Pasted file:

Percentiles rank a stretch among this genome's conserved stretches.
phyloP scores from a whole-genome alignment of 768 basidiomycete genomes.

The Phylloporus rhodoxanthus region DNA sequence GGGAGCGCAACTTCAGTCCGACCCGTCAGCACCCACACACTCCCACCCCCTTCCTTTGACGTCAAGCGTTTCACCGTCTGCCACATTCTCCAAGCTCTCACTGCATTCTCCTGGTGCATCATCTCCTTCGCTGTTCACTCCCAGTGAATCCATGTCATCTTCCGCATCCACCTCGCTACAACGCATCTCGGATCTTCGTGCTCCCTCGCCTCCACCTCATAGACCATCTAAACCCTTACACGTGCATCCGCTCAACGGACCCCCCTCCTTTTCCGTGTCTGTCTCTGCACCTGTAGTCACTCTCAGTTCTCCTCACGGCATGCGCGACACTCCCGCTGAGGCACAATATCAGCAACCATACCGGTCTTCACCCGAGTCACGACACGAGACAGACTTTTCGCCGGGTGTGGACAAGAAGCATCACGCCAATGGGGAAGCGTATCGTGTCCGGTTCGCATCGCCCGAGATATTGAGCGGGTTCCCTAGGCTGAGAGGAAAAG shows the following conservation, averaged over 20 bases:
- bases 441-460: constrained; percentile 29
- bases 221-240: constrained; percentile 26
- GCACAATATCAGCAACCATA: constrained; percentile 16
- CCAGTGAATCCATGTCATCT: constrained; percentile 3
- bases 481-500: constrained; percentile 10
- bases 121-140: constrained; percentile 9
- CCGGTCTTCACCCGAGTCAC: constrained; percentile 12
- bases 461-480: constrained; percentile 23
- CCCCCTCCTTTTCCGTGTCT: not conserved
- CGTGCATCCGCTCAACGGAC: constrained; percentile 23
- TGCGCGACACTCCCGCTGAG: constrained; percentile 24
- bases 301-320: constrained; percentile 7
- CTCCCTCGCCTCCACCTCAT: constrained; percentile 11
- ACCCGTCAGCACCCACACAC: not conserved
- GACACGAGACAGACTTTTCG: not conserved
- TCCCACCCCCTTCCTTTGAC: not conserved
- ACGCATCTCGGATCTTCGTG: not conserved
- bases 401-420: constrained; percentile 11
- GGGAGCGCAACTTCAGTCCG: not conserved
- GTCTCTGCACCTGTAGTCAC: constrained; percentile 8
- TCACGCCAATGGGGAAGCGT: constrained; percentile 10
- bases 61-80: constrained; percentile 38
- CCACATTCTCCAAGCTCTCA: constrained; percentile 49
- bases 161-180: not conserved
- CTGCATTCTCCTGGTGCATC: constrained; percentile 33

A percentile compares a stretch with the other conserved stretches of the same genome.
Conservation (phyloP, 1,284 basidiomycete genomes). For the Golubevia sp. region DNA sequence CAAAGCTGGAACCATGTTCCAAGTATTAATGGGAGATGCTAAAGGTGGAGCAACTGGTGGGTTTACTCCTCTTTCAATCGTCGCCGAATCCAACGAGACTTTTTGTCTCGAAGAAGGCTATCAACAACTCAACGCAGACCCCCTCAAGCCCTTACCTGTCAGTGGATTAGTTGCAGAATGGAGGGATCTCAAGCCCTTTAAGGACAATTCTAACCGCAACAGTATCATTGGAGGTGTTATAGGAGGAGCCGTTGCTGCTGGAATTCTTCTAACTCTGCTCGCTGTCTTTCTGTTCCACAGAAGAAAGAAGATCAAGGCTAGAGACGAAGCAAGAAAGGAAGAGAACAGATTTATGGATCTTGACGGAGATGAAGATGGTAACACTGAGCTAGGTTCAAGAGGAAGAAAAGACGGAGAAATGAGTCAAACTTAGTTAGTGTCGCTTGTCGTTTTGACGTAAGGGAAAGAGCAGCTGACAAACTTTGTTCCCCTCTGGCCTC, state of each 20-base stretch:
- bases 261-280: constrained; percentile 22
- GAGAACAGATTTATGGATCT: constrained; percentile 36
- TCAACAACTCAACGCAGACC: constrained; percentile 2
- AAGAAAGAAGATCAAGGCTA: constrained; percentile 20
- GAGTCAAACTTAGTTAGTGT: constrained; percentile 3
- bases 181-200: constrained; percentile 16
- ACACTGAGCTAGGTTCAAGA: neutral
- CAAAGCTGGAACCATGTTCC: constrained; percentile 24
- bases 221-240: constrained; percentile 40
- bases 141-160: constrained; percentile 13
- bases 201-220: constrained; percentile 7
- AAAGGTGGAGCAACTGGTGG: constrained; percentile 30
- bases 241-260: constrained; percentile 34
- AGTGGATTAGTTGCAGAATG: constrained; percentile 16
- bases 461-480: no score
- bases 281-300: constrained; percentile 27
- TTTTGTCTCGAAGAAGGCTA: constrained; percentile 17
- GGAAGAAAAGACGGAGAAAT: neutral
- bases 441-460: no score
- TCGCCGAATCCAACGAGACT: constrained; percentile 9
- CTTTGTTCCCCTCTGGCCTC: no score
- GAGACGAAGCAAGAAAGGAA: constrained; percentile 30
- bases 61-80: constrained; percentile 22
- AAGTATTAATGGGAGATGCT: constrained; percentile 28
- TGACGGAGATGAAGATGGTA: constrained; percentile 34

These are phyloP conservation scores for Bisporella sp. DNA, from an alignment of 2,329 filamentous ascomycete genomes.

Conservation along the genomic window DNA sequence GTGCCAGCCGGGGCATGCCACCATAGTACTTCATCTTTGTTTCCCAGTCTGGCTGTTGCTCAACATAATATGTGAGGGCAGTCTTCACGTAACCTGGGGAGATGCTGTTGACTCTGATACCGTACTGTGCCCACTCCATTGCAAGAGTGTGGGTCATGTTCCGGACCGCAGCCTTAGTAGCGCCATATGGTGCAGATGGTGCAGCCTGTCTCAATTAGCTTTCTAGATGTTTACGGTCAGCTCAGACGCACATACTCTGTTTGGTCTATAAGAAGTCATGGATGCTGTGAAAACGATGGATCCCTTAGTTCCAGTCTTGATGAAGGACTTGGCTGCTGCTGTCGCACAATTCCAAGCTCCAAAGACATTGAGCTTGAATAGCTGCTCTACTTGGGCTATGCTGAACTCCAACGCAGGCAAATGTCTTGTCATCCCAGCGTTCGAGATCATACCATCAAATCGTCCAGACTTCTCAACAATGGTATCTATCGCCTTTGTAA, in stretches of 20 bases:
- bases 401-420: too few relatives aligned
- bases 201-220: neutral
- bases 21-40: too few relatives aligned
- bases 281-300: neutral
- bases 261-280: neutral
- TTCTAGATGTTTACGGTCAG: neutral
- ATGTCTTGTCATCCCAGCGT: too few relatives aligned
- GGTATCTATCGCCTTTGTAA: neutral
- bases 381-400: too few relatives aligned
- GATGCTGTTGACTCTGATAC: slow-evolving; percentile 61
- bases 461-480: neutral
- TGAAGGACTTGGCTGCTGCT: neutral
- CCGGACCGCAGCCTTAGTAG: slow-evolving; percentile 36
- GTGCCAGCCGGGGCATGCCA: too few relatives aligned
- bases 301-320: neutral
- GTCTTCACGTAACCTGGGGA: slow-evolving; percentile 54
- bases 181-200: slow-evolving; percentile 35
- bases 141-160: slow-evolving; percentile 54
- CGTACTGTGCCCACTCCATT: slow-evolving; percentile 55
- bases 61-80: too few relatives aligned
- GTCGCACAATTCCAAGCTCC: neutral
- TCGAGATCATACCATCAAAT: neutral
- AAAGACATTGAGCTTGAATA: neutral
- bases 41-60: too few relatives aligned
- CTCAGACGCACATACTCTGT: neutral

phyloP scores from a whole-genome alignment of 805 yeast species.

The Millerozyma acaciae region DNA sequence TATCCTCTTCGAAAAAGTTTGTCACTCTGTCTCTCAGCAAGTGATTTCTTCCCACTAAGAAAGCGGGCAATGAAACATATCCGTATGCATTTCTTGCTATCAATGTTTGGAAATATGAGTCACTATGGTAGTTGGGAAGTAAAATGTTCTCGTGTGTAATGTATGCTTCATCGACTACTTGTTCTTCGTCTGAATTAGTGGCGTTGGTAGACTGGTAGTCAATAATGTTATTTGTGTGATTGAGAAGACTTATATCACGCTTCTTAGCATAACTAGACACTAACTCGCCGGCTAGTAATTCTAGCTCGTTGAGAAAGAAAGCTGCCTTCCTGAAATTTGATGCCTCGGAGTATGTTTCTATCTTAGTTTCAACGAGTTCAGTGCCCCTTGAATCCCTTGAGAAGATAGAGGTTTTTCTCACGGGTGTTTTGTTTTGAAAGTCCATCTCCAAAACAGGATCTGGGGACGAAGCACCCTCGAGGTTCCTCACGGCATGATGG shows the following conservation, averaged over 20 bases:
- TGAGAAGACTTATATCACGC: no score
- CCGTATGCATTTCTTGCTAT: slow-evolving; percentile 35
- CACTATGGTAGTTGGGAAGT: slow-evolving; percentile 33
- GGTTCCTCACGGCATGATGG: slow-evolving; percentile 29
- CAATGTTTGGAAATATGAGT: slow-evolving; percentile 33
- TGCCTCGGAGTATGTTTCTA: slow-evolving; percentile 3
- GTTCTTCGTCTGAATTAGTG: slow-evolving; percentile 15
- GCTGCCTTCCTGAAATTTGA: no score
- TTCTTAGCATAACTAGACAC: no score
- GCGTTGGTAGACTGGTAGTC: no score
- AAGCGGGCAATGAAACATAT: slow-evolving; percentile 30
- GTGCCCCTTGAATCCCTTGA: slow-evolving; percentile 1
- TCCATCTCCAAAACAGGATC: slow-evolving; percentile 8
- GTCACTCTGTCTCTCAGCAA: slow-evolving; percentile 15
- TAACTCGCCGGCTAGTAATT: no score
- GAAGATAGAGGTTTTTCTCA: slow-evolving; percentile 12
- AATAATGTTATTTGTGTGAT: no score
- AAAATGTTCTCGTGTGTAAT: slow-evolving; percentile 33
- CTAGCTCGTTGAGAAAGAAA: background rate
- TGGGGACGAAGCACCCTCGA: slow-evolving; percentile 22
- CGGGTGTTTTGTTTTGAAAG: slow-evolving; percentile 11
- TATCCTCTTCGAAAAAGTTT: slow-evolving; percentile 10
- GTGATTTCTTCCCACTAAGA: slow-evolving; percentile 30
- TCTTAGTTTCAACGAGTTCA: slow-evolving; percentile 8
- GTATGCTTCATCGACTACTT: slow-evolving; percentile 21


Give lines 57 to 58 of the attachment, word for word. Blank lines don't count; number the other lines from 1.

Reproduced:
Conservation along the genomic window DNA sequence GTGCCAGCCGGGGCATGCCACCATAGTACTTCATCTTTGTTTCCCAGTCTGGCTGTTGCTCAACATAATATGTGAGGGCAGTCTTCACGTAACCTGGGGAGATGCTGTTGACTCTGATACCGTACTGTGCCCACTCCATTGCAAGAGTGTGGGTCATGTTCCGGACCGCAGCCTTAGTAGCGCCATATGGTGCAGATGGTGCAGCCTGTCTCAATTAGCTTTCTAGATGTTTACGGTCAGCTCAGACGCACATACTCTGTTTGGTCTATAAGAAGTCATGGATGCTGTGAAAACGATGGATCCCTTAGTTCCAGTCTTGATGAAGGACTTGGCTGCTGCTGTCGCACAATTCCAAGCTCCAAAGACATTGAGCTTGAATAGCTGCTCTACTTGGGCTATGCTGAACTCCAACGCAGGCAAATGTCTTGTCATCCCAGCGTTCGAGATCATACCATCAAATCGTCCAGACTTCTCAACAATGGTATCTATCGCCTTTGTAA, in stretches of 20 bases:
- bases 401-420: too few relatives aligned